“We need this week of education,” Jacquie Guzzo, president of the Parents, Families, and Friends of Lesbians and Gays (PFLAG) of San Ramon, told the board through tears. “I am extremely lucky that my son, a transgender male, is here, alive, tonight, considering the bullying and harassment this community faces everyday from K to 12.”

Opposing sides disagreed with the focus on LGBT matters and claimed it showed intolerance toward heterosexuals.

“We need to teach tolerance to all,” parent Rachel Edgren said. “If schools are having a LGBT week at the school, then there needs to be a week of heterosexuals at school as well. It’s not up to the school districts to encourage lifestyles.”

Parents protesting the LGBT week also said middle school was too early for students of this age to focus on LGBT issues. Several students and teachers disagreed, arguing LGBT issues must be introduced early to reduce bullying.

“At least a decade ago, people were still fighting for human rights for the LGBT community,” Jeff Davis, a history teacher at San Ramon Valley High School, told the board. “The petition said it’s too soon. I never know what’s too soon. I definitely know what is too late, and if students are self harming and being bullied at school for their identity, it is definitely too late.”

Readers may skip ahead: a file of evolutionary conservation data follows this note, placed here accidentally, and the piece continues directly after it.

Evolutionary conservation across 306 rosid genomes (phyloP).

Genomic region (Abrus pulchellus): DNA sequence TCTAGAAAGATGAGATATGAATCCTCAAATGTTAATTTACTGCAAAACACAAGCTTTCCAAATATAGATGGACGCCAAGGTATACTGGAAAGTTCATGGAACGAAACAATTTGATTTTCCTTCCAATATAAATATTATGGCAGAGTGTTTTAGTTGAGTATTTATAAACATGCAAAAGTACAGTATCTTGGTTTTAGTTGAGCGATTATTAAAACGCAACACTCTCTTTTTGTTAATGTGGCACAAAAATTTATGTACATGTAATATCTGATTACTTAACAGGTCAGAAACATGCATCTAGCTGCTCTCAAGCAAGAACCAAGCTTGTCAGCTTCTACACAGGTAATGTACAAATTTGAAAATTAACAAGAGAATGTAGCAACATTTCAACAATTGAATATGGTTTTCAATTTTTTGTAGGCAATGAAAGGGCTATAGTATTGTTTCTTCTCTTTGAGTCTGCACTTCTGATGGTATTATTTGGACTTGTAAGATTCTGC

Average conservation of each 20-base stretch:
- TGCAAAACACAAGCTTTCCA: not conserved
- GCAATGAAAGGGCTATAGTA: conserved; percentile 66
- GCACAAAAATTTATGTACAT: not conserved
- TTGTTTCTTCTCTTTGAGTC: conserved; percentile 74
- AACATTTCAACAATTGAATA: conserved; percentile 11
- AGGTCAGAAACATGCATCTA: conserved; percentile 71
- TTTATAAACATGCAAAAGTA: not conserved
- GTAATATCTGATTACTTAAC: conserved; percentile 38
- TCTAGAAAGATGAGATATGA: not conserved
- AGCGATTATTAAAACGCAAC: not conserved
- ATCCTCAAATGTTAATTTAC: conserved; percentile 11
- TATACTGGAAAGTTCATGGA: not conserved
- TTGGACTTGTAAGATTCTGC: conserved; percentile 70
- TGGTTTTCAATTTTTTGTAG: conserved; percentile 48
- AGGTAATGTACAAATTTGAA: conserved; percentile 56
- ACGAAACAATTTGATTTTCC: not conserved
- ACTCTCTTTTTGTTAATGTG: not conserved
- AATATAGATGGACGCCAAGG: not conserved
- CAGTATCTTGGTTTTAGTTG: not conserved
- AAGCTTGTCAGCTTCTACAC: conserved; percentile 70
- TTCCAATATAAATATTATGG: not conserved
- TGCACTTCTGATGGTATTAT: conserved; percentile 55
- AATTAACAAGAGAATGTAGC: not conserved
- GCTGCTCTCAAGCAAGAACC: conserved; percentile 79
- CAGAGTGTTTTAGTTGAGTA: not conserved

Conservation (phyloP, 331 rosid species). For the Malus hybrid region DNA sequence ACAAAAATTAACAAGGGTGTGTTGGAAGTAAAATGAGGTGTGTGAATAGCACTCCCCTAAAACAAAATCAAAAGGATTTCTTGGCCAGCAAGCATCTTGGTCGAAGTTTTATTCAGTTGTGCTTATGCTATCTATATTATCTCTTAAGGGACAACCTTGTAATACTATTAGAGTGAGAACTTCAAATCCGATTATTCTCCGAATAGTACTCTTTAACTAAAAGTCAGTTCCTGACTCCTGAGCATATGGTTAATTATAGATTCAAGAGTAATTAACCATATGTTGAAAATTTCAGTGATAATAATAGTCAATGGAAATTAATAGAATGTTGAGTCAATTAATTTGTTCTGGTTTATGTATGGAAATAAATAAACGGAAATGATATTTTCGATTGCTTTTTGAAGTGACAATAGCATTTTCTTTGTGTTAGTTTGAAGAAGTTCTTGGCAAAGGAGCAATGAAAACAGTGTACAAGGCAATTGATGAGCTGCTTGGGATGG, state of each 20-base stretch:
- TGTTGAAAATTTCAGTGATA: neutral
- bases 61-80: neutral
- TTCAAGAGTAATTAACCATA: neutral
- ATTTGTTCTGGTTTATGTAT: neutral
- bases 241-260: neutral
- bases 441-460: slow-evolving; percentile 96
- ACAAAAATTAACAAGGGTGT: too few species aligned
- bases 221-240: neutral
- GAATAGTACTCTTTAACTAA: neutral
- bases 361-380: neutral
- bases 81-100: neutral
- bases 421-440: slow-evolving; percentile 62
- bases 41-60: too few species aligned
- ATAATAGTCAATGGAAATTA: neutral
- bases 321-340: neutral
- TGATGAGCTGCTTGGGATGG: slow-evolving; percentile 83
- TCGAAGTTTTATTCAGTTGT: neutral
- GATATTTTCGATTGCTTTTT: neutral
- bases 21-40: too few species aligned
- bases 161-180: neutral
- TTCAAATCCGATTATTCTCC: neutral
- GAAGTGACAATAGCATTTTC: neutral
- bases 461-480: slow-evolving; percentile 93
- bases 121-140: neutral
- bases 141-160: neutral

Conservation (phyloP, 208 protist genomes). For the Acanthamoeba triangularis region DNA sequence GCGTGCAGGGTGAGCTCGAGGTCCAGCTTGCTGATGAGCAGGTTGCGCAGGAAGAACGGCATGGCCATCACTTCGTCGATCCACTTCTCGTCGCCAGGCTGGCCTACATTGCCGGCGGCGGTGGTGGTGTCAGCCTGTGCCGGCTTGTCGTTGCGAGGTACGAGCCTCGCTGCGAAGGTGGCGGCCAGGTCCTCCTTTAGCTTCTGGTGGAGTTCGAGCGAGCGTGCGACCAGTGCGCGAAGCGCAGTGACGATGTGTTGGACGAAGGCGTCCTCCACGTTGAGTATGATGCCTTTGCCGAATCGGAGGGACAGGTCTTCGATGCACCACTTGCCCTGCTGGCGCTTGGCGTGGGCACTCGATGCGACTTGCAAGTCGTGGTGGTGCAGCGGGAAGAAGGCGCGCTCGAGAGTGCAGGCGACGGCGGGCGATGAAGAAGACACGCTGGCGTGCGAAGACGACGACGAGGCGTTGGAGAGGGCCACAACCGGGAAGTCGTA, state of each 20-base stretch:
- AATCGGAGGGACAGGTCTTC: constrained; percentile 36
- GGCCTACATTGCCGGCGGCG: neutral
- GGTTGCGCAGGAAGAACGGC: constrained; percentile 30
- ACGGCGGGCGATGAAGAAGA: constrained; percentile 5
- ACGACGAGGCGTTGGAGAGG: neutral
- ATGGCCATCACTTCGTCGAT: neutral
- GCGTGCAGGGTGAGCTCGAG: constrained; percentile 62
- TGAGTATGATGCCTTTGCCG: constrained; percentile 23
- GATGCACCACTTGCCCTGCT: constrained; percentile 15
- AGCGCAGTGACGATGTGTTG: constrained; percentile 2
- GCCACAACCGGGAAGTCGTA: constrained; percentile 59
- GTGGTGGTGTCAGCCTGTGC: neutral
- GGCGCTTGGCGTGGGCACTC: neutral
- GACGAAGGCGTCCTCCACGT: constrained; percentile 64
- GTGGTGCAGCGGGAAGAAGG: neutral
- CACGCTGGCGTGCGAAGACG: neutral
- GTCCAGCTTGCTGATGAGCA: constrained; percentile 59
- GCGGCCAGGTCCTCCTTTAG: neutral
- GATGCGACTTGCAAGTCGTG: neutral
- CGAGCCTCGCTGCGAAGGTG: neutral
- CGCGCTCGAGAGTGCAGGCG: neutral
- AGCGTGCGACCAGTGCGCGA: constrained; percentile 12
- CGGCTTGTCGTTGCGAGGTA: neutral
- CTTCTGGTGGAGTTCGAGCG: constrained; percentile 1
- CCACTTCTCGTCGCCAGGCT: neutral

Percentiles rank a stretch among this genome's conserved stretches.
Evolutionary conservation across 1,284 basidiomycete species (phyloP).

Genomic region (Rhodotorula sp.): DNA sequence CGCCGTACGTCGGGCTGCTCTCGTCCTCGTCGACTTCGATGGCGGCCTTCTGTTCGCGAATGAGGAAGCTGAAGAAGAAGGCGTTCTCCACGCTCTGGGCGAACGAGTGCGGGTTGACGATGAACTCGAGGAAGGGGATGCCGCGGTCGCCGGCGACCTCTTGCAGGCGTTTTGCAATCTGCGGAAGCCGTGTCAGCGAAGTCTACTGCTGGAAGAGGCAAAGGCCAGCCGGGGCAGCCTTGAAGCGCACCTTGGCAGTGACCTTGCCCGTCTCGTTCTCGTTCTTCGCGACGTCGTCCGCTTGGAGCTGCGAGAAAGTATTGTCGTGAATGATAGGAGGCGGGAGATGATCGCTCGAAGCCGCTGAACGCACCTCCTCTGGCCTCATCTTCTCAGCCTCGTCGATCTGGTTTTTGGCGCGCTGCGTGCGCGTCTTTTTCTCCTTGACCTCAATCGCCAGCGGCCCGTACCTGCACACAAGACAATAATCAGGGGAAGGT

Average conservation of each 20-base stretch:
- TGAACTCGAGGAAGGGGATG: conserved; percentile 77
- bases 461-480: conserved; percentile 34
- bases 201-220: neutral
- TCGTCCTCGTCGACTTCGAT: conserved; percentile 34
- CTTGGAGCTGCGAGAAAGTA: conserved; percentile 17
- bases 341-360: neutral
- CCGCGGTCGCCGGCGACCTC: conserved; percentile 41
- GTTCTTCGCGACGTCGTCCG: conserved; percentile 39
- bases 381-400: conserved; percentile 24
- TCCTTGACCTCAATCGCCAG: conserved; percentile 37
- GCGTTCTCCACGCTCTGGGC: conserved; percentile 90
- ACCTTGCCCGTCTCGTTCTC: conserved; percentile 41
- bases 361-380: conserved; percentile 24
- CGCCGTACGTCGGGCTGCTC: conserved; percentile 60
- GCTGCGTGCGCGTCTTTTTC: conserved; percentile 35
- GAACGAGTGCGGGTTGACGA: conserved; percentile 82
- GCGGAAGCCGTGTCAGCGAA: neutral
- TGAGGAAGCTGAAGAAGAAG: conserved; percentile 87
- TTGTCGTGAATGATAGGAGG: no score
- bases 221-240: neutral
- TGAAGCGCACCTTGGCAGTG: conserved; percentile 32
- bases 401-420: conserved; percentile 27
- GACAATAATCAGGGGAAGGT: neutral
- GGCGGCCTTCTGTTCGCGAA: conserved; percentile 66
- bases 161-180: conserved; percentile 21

Internal medicine physician, Michelle Chang attended the meeting to discuss health issues.

“From my years as a doctor, I see so many medical illnesses related to LGBT youth,” Dr. Chang told the board. “LGBT youth are suffering from insomnia, eating disorders, depression, etc. There’s substantial improvement when there’s community support for them.”

Despite heated accusations and being in the minority at the meeting, parents against the LGBT curriculum stood firm with their beliefs. They said they didn’t have any hate toward the LGBT youth and pushed for tolerance for all.

“Again, we’re not against the LGBT community,” Arada said. “But this LGBT focus is ostracizing kids who don’t believe in that lifestyle and discriminating against any religion that does not agree, either. Principal Bolin is only enforcing discrimination, not eliminating it.”